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American Academy in Rome Announces 2013-2014 Rome Prize Winners
Posted: Friday, April 19, 2013 |

The American Academy in Rome yesterday announced the winners of the 117th annual Rome Prize Competition. Winners of the prestigious prize are provided with a fellowship that includes a stipend, a study or studio, and room and board for a period of six months to two years in Rome.

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Following the announcement of the Rome Prize winners, Professor David I. Kertzer, RAAR'00, the Paul Dupee University Professor of Social Science, and Professor of Anthropology and Italian Studies at Brown University gave a talk entitled The Pope Made Me Do It: Mussolini, the Pope, and Fascist Censorship, reflecting on newly opened Vatican archives.

The 2013-2014 Rome Prize winners are:

  • Ryan Bailey, Ancient Studies 
  • Anna Gimon Betbeze, Visual Arts 
  • Peter Bognanni, Literature 
  • Sheramy D. Bundrick, Ancient Studies 
  • Bradley E. Cantrell, Landscape Architecture 
  • Nicholas de Monchaux, Design 
  • Hamlett Dobbins, Visual Arts 
  • Martin Eisner, Medieval Studies 
  • Stephanie Ann Frampton, Ancient Studies 
  • Mari Yoko Hara, Renaissance and Early Modern Studies 
  • Lindsay Harris, Modern Italian Studies 
  • Dan Hurlin, Visual Arts 
  • Thomas Kelley, Architecture 
  • Elizabeth Fain LaBombard, Landscape Architecture 
  • Thomas Leslie, Historic Preservation and Conservation 
  • Ruth W. Lo, Modern Italian Studies 
  • Maya Maskarinec, Medieval Studies 
  • Thompson M. Mayes, Historic Preservation and Conservation 
  • Eric Nathan, Musical Composition 
  • Catie Newell, Architecture 
  • Patrick Nold, Medieval Studies 
  • Jessica Nowlin, Ancient Studies 
  • Ruth Noyes, Renaissance and Early Modern Studies 
  • Max Page, Historic Preservation and Conservation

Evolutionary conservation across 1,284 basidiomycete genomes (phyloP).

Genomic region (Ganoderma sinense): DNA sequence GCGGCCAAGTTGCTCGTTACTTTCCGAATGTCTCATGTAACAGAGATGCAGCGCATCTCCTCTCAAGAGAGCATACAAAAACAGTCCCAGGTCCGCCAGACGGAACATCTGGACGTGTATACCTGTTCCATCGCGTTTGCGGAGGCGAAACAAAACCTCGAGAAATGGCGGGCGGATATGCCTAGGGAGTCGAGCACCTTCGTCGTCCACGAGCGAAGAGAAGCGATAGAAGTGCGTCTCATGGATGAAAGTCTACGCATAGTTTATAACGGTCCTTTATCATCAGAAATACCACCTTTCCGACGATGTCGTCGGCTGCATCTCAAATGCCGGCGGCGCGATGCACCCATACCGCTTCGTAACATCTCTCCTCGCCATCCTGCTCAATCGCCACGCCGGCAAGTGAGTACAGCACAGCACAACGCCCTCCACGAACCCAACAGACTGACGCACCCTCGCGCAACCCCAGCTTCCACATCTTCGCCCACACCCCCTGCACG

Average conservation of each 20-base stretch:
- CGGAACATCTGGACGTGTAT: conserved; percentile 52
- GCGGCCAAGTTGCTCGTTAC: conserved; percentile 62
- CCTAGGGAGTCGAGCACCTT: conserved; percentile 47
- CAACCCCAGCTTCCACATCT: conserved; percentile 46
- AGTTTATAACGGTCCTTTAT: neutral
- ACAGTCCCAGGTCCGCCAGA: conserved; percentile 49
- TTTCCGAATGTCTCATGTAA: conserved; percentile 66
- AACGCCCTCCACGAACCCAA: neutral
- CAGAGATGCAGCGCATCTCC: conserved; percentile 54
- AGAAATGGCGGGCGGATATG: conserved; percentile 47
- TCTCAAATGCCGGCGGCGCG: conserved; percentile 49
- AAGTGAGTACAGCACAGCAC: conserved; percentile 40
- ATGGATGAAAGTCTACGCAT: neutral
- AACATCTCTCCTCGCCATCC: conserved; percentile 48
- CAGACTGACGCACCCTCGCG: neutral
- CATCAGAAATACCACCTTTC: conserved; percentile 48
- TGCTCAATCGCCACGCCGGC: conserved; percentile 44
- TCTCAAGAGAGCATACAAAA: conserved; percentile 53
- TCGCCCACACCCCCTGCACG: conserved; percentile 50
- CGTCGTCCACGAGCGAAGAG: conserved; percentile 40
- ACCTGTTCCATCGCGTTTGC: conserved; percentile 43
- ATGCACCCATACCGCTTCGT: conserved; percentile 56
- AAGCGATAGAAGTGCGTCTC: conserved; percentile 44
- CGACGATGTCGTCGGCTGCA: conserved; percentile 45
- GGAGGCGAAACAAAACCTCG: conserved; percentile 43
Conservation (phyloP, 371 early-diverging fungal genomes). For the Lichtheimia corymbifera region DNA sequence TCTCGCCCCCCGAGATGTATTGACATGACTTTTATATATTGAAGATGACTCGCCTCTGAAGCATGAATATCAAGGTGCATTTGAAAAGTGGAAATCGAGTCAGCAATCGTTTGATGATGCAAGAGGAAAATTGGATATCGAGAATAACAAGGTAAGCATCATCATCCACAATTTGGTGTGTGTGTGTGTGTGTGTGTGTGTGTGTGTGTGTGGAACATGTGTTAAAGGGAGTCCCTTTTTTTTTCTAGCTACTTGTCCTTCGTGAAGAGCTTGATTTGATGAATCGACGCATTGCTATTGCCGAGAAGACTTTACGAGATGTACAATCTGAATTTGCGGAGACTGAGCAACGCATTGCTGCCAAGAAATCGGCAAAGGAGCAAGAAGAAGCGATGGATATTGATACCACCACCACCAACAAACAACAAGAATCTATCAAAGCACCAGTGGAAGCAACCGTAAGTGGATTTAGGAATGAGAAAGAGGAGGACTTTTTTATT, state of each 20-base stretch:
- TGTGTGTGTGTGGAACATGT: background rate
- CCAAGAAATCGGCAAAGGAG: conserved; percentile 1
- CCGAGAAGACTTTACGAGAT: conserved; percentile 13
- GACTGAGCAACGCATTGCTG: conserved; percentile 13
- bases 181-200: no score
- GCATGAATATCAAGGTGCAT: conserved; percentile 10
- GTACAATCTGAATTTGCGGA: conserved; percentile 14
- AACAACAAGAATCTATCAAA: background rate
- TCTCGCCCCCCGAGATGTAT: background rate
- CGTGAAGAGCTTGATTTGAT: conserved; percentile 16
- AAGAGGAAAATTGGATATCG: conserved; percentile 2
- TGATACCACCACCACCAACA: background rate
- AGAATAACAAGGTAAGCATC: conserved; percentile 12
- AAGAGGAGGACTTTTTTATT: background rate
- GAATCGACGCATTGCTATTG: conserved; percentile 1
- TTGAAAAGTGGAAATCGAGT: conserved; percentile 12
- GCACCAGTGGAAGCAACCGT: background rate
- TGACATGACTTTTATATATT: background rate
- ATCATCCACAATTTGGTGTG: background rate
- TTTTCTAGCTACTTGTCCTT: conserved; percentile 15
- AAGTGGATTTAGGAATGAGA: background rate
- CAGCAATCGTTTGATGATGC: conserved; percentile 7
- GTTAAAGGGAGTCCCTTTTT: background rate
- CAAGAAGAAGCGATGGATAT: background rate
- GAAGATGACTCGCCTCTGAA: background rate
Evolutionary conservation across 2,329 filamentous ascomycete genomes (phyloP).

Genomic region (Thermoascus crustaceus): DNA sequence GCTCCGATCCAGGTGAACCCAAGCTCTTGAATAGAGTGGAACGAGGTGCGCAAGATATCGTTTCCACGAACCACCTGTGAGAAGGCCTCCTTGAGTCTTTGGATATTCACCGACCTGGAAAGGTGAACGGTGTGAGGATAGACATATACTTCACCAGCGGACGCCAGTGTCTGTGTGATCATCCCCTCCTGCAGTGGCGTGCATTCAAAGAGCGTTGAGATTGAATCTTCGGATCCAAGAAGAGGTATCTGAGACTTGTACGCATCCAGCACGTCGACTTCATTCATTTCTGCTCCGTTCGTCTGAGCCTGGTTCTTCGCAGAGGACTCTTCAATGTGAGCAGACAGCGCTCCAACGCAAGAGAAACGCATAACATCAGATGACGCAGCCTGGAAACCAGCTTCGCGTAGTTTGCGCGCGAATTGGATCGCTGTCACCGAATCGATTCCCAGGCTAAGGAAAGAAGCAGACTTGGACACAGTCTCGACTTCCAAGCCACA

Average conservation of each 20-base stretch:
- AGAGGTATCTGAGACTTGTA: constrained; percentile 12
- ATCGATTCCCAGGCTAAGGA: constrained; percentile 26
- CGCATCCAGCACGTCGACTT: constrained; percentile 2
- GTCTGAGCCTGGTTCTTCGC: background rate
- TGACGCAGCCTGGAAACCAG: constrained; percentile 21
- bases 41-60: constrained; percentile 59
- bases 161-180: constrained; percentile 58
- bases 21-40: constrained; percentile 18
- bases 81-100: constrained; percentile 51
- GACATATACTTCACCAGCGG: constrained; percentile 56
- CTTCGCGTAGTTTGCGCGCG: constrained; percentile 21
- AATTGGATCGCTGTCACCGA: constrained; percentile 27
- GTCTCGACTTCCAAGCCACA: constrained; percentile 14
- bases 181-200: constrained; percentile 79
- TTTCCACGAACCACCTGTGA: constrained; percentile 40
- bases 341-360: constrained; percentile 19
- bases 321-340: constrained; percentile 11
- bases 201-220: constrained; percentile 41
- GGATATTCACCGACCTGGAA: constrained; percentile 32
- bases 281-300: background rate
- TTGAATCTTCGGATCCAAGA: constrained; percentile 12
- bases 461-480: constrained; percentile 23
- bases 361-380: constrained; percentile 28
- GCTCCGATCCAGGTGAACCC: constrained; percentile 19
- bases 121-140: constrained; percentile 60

• Gabrielle Piedad Ponce, Renaissance and Early Modern Studies 
  • Irene San Pietro, Ancient Studies 
  • Reynold Reynolds, Visual Arts 
  • Peter Streckfus, Literature 
  • Dan Visconti, Musical Composition 
  • Catherine Wagner, Design 
  • Tracey E. Watts, Ancient Studies

Among many other fields, these are the two 2013-14 Rome Prize winners in the field of Architecture:

Thomas Kelley (James R. Lamantia, Jr. Rome Prize)
Visiting Assistant Professor, School of Architecture, University of Illinois at Chicago
Partner, Norman Kelley, LLC, Chicago, IL and New York, NY
Economy of Illusions: A (re)Valuation of Rome’s Visual Culture

2013-14 Rome Prize winner in the field of Architecture: Thomas Kelley

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2013-14 Rome Prize winner in the field of Architecture: Thomas Kelley

Catie Newell (Cynthia Hazen Polsky and Leon Polsky Rome Prize)
Assistant Professor of Architecture, Taubman College, University of Michigan
Principal, *Alibi Studio, Detroit, MI
Involving Darkness

2013-14 Rome Prize winner in the field of Architecture: Catie Newell; Photo: Stephen McGee

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2013-14 Rome Prize winner in the field of Architecture: Catie Newell; Photo: Stephen McGee

Each year, through a national competition, the Rome Prize is awarded to approximately thirty individuals who represent the highest standard of excellence in the arts and humanities. Prize recipients are invited to Rome for six months to two years to immerse themselves in the Academy community where they will enjoy a once-in-a-lifetime opportunity to expand their own professional, artistic, or scholarly pursuits, drawing on their colleagues' erudition and experience and on the inestimable resources that Italy, Europe, and the Academy have to offer. Forty-four individuals were invited to make up nine peer juries to review the applications this year.



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